On Friday, Microsoft, the US Department of Justice (DOJ), and the attorneys general of 17 US states and the District of Columbia filed the second quarterly Joint Status Report detailing Microsoft's compliance with its antitrust settlement. From Microsoft's perspective, the report isn't positive. In the report, the forces that once allied against Microsoft describe their realization that the government's weak settlement with the company is having no effect on competition. And Microsoft's technology licensing program, which the settlement describes, is limited to a "narrow set of products," the report notes. In short, the settlement is a bust, which seemed patently obvious to many outside observers when the US District Court for the District of Columbia first announced it in November 2002.
"\[The US government and settling states\] are concerned that the current \[technology\] licensing program has thus far fallen short of satisfying fully the goals \[of the settlement\]," the report says. "\[We\] have received an additional complaint regarding the sufficiency and completeness of the Technical Documentation that Microsoft provides to ... licensees \[as well\]. \[We\] have received two complaints about aspects of Microsoft's license agreements with OEMs that govern the licensing of Windows Operating System Products. The United States has received \[6 substantive complaints\] ... referring to the Final Judgment ... which will require additional investigation, and that investigation has commenced. Substantive complaints are those that raise issues with Microsoft's compliance with, or the United States' enforcement of, the Final Judgment."
The concerns that the report raises apply to some of the settlement's core tenets. First, Microsoft is required to license Windows fairly to all companies, regardless of their relationship with the software giant; this stipulation prevents Microsoft from punishing companies with which it doesn't have a close relationship. Second, Microsoft is required to license interoperability technologies so that competitors can build products and services that work as well with Windows as Microsoft's own products do. So far, only 11 companies have licensed these technologies, whereas many others have complained that the terms are unfavorable. Third, from a more conceptual standpoint, the settlement was supposed to restore healthy competition to the PC industry. But Microsoft clearly retains a sizable advantage over other companies; Microsoft makes both the dominant OS platform and many of that platform's most popular applications. "\[We\] are concerned that the development efforts of the current licensees are not likely to spur the emergence in the marketplace of broad competitors to the Windows desktop," the report says.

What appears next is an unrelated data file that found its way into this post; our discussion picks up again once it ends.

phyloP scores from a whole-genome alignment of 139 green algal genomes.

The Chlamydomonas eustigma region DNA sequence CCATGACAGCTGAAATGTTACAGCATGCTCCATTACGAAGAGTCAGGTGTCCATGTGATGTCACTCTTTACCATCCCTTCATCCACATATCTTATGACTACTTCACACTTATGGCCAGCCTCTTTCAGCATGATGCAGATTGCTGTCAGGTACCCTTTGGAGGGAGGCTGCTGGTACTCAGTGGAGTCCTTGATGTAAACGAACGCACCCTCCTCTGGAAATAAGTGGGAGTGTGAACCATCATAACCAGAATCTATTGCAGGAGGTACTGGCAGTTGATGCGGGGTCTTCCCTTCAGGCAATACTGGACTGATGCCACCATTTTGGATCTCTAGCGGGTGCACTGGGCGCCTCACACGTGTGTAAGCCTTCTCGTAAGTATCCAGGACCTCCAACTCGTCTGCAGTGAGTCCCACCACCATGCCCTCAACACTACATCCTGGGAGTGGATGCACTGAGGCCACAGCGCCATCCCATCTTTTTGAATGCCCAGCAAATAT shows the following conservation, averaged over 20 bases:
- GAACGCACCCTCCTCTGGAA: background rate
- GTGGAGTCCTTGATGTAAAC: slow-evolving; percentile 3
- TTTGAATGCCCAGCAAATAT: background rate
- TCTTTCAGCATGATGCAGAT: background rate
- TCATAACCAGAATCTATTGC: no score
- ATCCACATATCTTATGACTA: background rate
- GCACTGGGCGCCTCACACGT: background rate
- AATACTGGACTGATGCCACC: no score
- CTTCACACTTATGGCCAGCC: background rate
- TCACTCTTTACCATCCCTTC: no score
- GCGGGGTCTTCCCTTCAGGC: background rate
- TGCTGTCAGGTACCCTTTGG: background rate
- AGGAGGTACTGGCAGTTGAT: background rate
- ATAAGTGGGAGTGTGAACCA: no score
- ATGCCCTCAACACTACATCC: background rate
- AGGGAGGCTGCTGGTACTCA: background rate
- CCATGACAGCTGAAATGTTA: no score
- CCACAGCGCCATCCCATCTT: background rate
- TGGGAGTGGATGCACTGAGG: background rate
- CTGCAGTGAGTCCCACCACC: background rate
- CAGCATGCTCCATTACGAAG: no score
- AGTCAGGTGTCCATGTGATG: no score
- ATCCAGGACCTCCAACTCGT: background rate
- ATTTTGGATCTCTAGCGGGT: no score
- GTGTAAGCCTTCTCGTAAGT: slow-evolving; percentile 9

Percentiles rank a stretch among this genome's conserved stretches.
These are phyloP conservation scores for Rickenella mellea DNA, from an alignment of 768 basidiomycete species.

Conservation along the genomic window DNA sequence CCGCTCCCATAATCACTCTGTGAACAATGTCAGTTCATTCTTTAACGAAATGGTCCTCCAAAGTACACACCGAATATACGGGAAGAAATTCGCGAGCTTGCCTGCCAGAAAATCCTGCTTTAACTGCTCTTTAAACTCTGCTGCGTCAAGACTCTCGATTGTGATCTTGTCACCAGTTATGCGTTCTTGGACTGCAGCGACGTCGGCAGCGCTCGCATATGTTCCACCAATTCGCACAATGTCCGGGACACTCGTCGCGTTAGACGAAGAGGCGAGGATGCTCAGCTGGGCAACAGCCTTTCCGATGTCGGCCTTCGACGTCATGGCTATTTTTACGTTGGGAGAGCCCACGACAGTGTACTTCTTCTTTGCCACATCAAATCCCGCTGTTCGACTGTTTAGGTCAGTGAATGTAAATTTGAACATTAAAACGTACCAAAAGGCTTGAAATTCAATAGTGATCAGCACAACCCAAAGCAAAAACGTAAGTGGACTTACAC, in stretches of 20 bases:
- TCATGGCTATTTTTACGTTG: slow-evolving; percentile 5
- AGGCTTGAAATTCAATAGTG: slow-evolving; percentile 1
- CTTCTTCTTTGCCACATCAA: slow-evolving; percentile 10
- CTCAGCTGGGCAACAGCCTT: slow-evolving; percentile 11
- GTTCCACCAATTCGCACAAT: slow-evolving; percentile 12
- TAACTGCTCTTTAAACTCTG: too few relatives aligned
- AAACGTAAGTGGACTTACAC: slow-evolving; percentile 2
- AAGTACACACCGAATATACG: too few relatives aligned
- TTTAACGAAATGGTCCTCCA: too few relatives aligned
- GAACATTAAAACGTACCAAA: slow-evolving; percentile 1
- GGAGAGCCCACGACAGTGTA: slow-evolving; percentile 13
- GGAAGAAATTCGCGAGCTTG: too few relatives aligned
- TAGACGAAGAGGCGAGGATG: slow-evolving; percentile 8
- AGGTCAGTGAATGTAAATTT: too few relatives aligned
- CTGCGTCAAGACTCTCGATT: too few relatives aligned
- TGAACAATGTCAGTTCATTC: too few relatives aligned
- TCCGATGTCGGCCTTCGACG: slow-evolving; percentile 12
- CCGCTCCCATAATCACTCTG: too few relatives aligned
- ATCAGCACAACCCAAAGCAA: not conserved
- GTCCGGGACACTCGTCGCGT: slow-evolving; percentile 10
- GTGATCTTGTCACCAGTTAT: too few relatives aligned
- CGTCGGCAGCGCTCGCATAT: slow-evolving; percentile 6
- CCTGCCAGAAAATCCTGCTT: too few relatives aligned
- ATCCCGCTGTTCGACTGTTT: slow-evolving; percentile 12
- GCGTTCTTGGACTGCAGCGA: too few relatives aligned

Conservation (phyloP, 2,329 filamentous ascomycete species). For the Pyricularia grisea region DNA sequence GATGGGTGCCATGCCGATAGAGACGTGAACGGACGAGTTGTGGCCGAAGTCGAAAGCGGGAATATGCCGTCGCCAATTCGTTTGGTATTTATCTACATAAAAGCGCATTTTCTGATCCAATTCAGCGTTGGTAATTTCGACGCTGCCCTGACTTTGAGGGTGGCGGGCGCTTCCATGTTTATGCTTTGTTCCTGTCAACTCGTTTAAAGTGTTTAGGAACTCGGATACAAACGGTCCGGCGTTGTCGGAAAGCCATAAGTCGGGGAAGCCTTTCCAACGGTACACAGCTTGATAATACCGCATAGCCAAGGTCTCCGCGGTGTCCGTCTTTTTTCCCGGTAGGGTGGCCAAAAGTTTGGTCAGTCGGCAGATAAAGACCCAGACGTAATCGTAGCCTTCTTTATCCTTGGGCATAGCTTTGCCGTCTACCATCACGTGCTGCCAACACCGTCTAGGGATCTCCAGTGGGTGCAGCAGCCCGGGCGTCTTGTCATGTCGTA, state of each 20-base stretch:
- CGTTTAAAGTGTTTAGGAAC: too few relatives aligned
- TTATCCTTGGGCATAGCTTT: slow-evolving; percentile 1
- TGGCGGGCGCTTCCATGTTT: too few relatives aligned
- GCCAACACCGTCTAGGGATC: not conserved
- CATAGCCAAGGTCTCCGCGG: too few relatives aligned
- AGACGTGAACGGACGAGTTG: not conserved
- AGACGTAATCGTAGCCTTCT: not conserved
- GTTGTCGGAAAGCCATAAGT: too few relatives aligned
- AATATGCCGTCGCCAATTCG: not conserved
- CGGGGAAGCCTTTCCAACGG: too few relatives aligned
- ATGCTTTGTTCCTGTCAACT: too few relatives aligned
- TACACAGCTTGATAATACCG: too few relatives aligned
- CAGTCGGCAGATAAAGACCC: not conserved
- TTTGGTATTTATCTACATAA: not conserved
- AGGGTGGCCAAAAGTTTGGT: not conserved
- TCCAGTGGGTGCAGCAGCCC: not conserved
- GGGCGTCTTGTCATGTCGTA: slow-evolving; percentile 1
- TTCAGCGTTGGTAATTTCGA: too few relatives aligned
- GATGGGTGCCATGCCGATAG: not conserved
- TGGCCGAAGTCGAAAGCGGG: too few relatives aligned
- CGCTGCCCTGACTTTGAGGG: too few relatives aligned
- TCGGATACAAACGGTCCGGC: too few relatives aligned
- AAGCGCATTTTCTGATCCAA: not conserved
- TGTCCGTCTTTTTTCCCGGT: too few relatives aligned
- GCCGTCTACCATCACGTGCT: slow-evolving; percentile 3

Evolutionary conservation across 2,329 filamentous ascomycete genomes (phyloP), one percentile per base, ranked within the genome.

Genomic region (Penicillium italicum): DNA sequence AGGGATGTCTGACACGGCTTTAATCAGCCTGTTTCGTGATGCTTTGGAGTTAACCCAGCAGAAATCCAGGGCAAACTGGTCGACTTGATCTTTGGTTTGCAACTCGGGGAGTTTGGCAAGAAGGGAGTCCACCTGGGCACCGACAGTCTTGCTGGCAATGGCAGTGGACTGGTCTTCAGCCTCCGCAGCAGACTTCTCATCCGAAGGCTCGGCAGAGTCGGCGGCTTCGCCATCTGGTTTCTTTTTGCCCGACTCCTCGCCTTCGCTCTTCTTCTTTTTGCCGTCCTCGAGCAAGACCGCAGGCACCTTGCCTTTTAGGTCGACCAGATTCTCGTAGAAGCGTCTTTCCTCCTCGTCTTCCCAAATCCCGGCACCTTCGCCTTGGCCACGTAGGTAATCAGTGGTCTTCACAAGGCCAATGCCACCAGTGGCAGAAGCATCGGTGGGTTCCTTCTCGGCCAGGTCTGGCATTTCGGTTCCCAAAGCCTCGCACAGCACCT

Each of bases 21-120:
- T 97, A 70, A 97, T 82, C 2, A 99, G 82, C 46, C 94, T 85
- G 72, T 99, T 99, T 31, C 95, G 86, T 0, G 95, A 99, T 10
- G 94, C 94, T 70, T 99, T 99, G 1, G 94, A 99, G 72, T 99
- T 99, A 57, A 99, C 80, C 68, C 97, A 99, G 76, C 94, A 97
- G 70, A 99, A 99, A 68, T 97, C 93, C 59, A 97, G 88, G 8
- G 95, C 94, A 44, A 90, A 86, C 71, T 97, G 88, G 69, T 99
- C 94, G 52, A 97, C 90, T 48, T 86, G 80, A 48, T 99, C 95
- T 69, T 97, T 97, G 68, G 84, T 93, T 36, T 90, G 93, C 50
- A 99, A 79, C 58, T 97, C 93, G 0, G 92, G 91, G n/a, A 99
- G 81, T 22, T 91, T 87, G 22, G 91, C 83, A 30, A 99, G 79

Another tidbit from the report is that Microsoft made its recent decision to change the "Shop For Music Online" link in Windows XP during discussions with the DOJ and states, which cited the feature as an example of the company's noncompliance. After many months of resisting attempts to address this concern, Microsoft agreed to change the link so that it will open any type of Web browser the user selected, rather than Microsoft Internet Explorer (IE), as is the case today. A fix is expected by next month.
Microsoft's section of the report notes that the company has been in "full compliance" with the terms of the settlement and that the company is in the process of making its technology licensing program more fully fulfill the recommendations from the DOJ and settling states. Microsoft also notes that although only 11 companies have signed its technology licensing agreements, the company is in discussions with 20 others. "Today's report confirms that the compliance process is working and that there is thorough oversight," a Microsoft spokesperson said.